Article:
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Golfing in Finland

If you’re looking for a golfing holiday with a difference, then pack your bags and head to Finland, where expert design and perfect natural surroundings combine to offer just the sort of challenge you will relish.

If you’re looking for a golfing holiday with a difference, then pack your bags and head to Finland, where expert design and perfect natural surroundings combine to offer just the sort of challenge you will relish.

Summertime in Finland means fantastic opportunities for playing golf – around the clock if you really want to! That’s because the wonderful white nights of June and July offer the perfect excuse to get out onto a course after you’ve managed to spend the day doing everything else. Finnish finish work at five o’clock and head off to the golf course to tee off as late as eight! When that last putt goes down on the eighteenth green the sun is still shining bright.

One of the best things about Finnish golf courses is the lack of crowds. There are 107 golf courses in Finland. Not as many as in Britain or the United States of course, but the great thing about Finland is that there are only around 80,000 registered golfers – an average of around 500 per 18-hole course. So you can always get a tee-off time, even at short notice.

Water hazards

Many of Finland’s golf courses find themselves with more than their fair sure of water hazards. After all, with nearly 200,000 lakes in Finland, it would be hard to ignore the water. And when you count all the thousands of miles of rivers and seacoast, it’s easy to see why so many Finnish courses are designed around natural water hazards. The advice to the visitor, then, is to bring extra balls.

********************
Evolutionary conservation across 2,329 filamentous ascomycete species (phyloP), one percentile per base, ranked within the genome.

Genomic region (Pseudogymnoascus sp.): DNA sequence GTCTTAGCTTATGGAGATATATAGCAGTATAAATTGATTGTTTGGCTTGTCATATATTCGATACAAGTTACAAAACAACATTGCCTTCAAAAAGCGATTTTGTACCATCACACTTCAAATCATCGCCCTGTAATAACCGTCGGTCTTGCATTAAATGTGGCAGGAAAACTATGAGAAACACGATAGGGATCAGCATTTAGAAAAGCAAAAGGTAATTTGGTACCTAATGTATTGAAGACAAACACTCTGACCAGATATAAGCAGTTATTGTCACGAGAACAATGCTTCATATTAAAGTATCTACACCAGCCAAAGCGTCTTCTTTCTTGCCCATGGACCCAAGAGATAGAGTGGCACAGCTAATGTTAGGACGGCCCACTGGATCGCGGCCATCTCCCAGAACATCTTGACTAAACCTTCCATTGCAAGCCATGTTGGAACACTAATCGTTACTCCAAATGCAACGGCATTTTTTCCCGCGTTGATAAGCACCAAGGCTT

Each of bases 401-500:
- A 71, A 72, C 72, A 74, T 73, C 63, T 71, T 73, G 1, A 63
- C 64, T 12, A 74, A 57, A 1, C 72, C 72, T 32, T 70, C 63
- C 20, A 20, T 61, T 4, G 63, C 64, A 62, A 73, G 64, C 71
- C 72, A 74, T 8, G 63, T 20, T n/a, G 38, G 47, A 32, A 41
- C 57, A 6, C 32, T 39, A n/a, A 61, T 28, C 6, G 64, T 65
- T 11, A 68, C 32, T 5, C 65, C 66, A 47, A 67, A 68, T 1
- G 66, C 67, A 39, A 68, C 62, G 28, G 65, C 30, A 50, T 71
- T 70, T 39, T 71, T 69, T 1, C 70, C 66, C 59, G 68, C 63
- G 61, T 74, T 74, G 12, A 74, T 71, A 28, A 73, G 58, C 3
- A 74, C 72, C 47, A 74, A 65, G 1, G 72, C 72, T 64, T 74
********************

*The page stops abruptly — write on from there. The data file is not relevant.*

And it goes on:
Let’s now take a look at the sort of weather you can expect in Finland. The golf season in Finland lasts from May until September, sometimes much longer. Typical summer weather is in the 20s Celsius (that’s the 70s Fahrenheit), offering a perfect climate for getting into the swing without breaking into a sweat.

Easy access

Guests are welcome on all Finnish golf courses. The best way to organise a game is to get in touch with the nearest Finnish Tourist Board office or an incoming tour operator. They will be able to get you onto any course in Finland, no matter how exclusive, even up to a year in advance - or even occassionally on a few hours’ notice. They can even get you guaranteed tee-off times at courses in our neighbouring countries.

Golf around the clock

You don’t have to be a die-hard golfer to take part in a Midnight or Marathon Club Golf Tournament, but it helps. Finland straddles the Arctic Circle so that in the north, the sun shines nonstop from June until August. In southern Finland the sun shines twenty-one hours a day, with a few hours of twilight in between. So you can head for the greens almost anytime you want. These long days also mean that not everyone is going to want to tee off at the same time. There are far fewer players per course than in most other golfing countries.

And since the day is so long, golfers are spread out around the clock. Put this all together and you can see why there’s never a crowd. There are dozens of Midnight and Marathon Tournaments each summer. Midnight Golf Tournaments usually start or end at midnight, or they are played all night under the Midnight Sun. Marathon Golf Tournaments feature three or even four rounds of competitive golf in one day.

The one-hour putt

Tee off and watch your shot go into another time zone and another country. Putt at eleven o’clock and watch it sink an hour later at twelve o’clock. The Green Zone Golf Course, in the neighbouring cities of Tornio, Finland, and Haparanda, Sweden, straddles two time zones and two countries. You don’t have to show your passport when you cross the green, but you can if you like - and have it stamped as you go.